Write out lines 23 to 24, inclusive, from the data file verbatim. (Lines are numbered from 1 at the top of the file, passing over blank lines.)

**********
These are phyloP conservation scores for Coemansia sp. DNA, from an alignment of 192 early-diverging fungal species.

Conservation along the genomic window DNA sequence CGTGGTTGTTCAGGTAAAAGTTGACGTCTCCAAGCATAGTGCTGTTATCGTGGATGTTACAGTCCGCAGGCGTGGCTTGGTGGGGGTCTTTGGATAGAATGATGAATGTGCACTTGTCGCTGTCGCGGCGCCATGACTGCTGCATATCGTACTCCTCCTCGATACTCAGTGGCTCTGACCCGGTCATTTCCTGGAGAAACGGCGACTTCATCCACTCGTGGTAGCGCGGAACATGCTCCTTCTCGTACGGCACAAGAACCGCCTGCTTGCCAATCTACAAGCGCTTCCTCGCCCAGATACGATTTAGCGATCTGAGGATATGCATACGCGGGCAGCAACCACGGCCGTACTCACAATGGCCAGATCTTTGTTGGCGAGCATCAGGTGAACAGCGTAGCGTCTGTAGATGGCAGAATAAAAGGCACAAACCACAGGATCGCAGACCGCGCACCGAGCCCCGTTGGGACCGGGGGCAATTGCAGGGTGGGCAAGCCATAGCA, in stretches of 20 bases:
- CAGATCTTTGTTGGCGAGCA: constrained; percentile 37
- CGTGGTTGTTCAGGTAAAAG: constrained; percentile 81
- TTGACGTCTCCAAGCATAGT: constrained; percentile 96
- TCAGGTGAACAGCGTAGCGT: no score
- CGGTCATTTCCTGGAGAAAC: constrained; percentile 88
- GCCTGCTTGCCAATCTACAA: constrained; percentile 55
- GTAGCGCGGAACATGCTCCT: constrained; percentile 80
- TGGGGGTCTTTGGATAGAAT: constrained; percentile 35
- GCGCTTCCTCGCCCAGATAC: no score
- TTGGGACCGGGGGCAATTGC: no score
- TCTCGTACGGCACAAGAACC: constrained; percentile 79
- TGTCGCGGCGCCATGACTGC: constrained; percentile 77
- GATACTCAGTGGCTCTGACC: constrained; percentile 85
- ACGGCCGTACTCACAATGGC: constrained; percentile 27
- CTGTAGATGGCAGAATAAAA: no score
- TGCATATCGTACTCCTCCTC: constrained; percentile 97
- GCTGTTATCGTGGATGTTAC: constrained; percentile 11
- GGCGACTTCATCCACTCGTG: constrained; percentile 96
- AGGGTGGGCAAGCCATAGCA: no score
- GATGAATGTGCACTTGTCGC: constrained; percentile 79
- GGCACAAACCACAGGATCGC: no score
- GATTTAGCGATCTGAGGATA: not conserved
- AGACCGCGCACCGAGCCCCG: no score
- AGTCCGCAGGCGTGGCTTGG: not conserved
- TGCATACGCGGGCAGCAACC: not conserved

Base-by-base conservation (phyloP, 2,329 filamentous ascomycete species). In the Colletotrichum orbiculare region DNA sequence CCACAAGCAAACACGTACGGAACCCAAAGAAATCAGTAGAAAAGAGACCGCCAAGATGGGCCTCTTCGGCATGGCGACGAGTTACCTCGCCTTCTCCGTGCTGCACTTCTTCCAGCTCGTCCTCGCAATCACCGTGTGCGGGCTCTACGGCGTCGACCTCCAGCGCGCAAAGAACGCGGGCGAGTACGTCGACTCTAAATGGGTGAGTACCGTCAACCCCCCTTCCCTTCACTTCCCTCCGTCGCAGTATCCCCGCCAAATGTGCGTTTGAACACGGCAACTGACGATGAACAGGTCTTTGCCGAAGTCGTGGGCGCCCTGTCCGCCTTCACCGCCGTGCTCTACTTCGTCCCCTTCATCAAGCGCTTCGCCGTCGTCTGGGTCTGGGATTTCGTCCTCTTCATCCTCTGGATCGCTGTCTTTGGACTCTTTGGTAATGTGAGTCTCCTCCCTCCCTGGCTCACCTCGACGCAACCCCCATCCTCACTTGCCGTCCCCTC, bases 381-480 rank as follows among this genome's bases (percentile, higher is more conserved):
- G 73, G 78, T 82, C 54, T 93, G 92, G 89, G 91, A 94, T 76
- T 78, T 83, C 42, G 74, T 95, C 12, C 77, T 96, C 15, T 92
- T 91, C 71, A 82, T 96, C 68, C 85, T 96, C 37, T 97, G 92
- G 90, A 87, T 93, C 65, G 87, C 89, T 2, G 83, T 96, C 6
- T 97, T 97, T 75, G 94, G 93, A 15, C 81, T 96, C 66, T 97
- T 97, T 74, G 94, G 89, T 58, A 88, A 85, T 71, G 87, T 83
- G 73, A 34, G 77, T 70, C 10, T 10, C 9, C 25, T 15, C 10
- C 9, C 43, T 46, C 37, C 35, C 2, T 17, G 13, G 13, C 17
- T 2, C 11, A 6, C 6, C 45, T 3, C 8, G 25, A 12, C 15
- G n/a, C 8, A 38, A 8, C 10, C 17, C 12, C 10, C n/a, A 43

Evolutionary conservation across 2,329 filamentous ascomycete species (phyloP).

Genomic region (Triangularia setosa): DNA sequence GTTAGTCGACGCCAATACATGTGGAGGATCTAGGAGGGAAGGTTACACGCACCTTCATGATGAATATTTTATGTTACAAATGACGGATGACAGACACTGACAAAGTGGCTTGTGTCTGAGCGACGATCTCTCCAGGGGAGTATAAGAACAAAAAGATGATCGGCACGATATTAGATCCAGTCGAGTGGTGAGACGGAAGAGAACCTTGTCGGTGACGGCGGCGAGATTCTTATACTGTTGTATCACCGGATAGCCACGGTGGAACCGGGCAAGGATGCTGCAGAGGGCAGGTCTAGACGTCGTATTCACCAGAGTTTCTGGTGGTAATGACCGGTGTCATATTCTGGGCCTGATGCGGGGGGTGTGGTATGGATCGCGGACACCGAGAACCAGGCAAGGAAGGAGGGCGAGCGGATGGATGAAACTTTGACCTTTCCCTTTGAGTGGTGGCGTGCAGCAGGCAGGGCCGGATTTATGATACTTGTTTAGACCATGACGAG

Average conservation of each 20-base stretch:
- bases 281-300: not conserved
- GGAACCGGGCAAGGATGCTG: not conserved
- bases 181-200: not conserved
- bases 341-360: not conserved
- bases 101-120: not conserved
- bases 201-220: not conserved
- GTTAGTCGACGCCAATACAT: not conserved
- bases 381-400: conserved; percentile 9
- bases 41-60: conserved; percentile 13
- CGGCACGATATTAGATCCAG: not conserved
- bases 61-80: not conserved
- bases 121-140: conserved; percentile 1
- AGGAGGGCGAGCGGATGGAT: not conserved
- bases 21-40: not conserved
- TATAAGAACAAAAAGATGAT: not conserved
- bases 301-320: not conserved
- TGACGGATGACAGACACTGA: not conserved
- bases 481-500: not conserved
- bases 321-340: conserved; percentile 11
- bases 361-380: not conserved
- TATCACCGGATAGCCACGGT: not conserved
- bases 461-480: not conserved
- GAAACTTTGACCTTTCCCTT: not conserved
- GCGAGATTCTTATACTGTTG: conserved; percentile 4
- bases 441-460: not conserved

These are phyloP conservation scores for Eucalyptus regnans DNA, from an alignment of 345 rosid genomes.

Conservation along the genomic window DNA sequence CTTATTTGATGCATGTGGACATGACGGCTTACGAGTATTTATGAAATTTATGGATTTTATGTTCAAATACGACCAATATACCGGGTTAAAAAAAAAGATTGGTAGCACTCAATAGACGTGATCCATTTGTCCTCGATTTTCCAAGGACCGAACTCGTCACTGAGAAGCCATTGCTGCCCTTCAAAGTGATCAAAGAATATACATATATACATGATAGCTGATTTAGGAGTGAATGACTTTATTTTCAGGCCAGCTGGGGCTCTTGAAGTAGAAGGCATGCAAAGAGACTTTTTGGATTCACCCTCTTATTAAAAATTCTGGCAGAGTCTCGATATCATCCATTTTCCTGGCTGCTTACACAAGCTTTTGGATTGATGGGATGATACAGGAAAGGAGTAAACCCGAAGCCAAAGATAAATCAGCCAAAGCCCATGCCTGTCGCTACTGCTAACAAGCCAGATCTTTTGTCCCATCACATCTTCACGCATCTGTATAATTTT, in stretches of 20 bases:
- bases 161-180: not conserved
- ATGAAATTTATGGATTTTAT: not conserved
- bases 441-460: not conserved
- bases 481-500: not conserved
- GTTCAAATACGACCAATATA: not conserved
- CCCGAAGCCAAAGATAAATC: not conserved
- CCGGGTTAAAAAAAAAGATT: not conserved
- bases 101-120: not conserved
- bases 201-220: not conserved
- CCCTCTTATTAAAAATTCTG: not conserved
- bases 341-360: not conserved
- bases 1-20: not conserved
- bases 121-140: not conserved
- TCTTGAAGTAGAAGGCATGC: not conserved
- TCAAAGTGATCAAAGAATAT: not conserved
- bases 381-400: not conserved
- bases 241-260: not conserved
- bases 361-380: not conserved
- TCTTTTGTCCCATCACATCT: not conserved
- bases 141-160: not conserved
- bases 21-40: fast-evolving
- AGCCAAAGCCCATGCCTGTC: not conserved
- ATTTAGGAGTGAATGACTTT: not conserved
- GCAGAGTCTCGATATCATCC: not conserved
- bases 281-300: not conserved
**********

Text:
- GGCACAAACCACAGGATCGC: no score
- GATTTAGCGATCTGAGGATA: not conserved